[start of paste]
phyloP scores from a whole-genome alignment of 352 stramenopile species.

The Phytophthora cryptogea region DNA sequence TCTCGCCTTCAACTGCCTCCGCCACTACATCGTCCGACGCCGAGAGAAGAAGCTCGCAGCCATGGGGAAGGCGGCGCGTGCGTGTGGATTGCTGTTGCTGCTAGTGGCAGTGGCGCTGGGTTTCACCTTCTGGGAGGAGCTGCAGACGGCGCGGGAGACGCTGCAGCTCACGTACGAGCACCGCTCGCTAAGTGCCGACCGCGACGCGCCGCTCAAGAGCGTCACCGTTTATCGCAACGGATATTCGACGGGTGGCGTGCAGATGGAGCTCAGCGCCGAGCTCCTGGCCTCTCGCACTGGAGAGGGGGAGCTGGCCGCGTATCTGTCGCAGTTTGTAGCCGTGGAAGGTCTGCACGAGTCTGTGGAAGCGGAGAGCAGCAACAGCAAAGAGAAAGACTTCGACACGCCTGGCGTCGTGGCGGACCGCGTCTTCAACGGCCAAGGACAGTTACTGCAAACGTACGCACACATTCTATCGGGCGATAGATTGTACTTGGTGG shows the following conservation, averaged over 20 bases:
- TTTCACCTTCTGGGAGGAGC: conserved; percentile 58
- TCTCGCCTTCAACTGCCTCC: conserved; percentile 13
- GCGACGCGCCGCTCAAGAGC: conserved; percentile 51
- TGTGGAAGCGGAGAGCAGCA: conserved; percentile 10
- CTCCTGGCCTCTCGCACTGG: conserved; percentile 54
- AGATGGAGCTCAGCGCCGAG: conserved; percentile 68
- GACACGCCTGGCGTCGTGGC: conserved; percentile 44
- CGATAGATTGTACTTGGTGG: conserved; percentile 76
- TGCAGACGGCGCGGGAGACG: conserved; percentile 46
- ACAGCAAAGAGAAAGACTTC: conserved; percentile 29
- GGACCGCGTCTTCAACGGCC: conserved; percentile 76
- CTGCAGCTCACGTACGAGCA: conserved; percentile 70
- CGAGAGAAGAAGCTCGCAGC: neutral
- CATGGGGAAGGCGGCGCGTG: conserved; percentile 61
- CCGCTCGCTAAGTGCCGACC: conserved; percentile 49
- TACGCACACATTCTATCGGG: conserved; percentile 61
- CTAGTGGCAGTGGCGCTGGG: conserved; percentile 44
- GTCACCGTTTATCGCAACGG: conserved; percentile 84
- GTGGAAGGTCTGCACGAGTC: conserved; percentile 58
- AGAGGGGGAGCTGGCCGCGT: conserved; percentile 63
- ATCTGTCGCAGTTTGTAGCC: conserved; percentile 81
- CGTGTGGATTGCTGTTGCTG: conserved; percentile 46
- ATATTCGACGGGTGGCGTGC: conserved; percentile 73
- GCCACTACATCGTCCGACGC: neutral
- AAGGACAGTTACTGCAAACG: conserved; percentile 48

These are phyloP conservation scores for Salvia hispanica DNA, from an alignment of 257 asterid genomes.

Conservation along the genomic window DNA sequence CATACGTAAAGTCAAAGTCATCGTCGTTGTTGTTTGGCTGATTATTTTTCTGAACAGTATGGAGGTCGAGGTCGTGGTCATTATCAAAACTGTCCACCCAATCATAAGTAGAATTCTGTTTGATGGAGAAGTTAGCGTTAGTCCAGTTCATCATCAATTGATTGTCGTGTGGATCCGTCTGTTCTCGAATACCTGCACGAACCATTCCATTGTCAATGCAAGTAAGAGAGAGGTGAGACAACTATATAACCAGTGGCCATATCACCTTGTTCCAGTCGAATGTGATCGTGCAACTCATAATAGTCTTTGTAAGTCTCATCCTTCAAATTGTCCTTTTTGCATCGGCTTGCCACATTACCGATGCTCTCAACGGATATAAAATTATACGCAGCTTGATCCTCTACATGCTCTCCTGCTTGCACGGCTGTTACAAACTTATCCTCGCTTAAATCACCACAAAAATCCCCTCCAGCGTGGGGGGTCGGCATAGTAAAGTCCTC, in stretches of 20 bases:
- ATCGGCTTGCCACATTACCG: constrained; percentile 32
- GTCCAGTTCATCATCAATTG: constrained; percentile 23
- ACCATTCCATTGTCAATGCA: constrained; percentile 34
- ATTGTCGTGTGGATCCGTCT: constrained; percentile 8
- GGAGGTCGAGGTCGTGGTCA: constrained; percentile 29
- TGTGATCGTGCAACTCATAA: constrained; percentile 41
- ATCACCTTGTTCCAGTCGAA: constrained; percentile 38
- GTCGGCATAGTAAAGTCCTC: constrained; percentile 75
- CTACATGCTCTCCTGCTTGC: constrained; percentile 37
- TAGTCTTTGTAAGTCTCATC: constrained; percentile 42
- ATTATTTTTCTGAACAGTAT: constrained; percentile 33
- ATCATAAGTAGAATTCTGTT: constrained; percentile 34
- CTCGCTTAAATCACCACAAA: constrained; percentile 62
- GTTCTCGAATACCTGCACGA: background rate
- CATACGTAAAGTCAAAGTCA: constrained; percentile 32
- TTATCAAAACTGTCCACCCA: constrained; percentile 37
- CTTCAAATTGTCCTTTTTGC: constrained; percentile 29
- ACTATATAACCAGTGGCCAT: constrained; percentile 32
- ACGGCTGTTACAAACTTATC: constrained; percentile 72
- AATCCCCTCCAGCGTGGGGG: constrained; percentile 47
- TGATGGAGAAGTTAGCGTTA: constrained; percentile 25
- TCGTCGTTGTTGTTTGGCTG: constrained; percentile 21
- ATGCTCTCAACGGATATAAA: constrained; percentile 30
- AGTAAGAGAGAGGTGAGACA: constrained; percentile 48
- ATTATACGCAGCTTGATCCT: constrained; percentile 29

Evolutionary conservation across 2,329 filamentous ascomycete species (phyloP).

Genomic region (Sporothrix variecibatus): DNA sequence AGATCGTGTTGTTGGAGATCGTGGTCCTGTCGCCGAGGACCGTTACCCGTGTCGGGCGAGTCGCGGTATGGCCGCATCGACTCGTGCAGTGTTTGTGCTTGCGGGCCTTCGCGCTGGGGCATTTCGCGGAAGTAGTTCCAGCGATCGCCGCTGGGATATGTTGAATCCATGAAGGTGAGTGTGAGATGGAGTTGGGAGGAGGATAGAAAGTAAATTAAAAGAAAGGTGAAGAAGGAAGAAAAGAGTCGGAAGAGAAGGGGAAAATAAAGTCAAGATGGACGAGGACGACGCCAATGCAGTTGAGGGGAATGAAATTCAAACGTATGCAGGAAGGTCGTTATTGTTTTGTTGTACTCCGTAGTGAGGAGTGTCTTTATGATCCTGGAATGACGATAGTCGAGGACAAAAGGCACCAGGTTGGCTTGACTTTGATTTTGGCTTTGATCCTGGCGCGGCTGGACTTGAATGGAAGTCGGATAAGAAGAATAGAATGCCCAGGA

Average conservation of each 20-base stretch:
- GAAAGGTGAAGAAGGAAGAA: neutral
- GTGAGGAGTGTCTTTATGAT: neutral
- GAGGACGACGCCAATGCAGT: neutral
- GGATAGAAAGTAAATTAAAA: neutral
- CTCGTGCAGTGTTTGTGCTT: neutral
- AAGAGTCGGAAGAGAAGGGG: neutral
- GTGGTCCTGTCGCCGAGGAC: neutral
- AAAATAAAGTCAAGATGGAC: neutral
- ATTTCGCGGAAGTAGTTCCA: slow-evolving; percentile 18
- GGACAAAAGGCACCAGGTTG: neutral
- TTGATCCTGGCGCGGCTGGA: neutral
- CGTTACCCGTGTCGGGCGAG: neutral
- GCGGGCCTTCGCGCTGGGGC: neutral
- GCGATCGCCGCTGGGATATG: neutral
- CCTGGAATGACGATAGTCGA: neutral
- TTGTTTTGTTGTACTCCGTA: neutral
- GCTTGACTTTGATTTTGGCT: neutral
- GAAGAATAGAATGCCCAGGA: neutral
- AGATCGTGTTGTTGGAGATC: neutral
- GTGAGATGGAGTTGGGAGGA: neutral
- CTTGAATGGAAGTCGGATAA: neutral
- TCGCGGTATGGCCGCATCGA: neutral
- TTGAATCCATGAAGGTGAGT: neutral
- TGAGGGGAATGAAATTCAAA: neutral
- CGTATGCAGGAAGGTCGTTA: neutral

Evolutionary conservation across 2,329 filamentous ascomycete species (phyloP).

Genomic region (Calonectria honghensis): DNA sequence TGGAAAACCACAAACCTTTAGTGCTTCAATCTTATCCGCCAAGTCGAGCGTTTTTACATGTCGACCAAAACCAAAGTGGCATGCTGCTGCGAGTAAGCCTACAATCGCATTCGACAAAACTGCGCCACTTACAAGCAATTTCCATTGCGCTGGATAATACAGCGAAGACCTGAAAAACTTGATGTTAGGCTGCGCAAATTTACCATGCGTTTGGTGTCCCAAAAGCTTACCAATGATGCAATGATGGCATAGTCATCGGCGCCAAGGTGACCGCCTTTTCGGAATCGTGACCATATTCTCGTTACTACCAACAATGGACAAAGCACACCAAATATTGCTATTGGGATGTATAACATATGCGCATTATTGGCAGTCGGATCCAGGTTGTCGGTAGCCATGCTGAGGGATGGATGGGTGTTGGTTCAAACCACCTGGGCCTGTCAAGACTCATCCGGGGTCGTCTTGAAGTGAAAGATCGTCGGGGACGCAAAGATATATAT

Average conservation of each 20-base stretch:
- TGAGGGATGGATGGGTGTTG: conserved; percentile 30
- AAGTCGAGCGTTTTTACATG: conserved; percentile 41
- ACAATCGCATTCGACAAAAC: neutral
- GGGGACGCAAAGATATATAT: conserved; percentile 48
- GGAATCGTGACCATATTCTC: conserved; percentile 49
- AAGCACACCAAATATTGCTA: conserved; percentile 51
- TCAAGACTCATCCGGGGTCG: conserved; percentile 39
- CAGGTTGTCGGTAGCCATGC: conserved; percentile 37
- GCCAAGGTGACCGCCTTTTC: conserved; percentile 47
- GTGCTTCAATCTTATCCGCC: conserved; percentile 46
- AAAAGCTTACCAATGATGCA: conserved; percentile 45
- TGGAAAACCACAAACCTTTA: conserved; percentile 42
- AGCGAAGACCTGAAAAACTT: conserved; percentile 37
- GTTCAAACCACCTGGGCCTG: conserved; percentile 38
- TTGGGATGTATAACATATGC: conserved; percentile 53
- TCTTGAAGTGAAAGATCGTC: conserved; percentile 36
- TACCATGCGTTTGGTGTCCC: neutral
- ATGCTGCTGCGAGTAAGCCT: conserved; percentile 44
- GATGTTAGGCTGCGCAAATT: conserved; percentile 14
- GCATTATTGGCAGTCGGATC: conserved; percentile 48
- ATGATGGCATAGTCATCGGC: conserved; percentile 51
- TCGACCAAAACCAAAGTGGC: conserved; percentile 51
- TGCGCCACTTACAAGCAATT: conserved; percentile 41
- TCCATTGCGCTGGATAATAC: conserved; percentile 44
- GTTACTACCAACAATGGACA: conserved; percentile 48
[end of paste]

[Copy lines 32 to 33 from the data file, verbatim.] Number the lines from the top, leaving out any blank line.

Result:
- ACCATTCCATTGTCAATGCA: constrained; percentile 34
- ATTGTCGTGTGGATCCGTCT: constrained; percentile 8